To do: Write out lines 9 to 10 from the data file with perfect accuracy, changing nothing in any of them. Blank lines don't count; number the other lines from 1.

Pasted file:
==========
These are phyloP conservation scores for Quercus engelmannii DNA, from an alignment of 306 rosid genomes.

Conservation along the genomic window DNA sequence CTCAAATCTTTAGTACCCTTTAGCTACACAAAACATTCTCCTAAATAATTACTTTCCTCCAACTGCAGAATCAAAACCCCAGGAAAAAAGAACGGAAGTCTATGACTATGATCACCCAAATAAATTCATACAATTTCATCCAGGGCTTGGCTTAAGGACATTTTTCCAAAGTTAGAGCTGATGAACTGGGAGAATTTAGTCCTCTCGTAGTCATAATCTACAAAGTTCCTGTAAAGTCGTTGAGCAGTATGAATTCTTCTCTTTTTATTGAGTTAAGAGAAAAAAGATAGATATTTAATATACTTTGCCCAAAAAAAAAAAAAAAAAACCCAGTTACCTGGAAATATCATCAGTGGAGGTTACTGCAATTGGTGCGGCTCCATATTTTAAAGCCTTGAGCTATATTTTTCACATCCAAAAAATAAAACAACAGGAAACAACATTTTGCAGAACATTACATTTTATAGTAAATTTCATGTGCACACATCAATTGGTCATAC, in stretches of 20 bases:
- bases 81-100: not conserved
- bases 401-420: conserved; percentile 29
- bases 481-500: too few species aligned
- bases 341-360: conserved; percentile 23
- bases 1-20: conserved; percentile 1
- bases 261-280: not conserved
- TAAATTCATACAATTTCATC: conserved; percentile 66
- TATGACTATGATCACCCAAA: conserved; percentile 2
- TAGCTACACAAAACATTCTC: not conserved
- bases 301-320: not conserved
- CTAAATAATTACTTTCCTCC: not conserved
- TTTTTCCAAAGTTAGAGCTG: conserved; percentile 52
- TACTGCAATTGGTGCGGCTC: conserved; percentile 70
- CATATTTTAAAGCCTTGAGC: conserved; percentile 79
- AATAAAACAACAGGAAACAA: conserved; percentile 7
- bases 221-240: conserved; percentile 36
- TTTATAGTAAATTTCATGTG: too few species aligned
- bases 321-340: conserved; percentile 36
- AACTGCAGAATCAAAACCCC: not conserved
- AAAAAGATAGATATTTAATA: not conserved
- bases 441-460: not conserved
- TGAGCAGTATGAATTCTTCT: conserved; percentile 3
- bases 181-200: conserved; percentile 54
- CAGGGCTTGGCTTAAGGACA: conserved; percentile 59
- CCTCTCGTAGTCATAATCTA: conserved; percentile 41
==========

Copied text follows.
- TAAATTCATACAATTTCATC: conserved; percentile 66
- TATGACTATGATCACCCAAA: conserved; percentile 2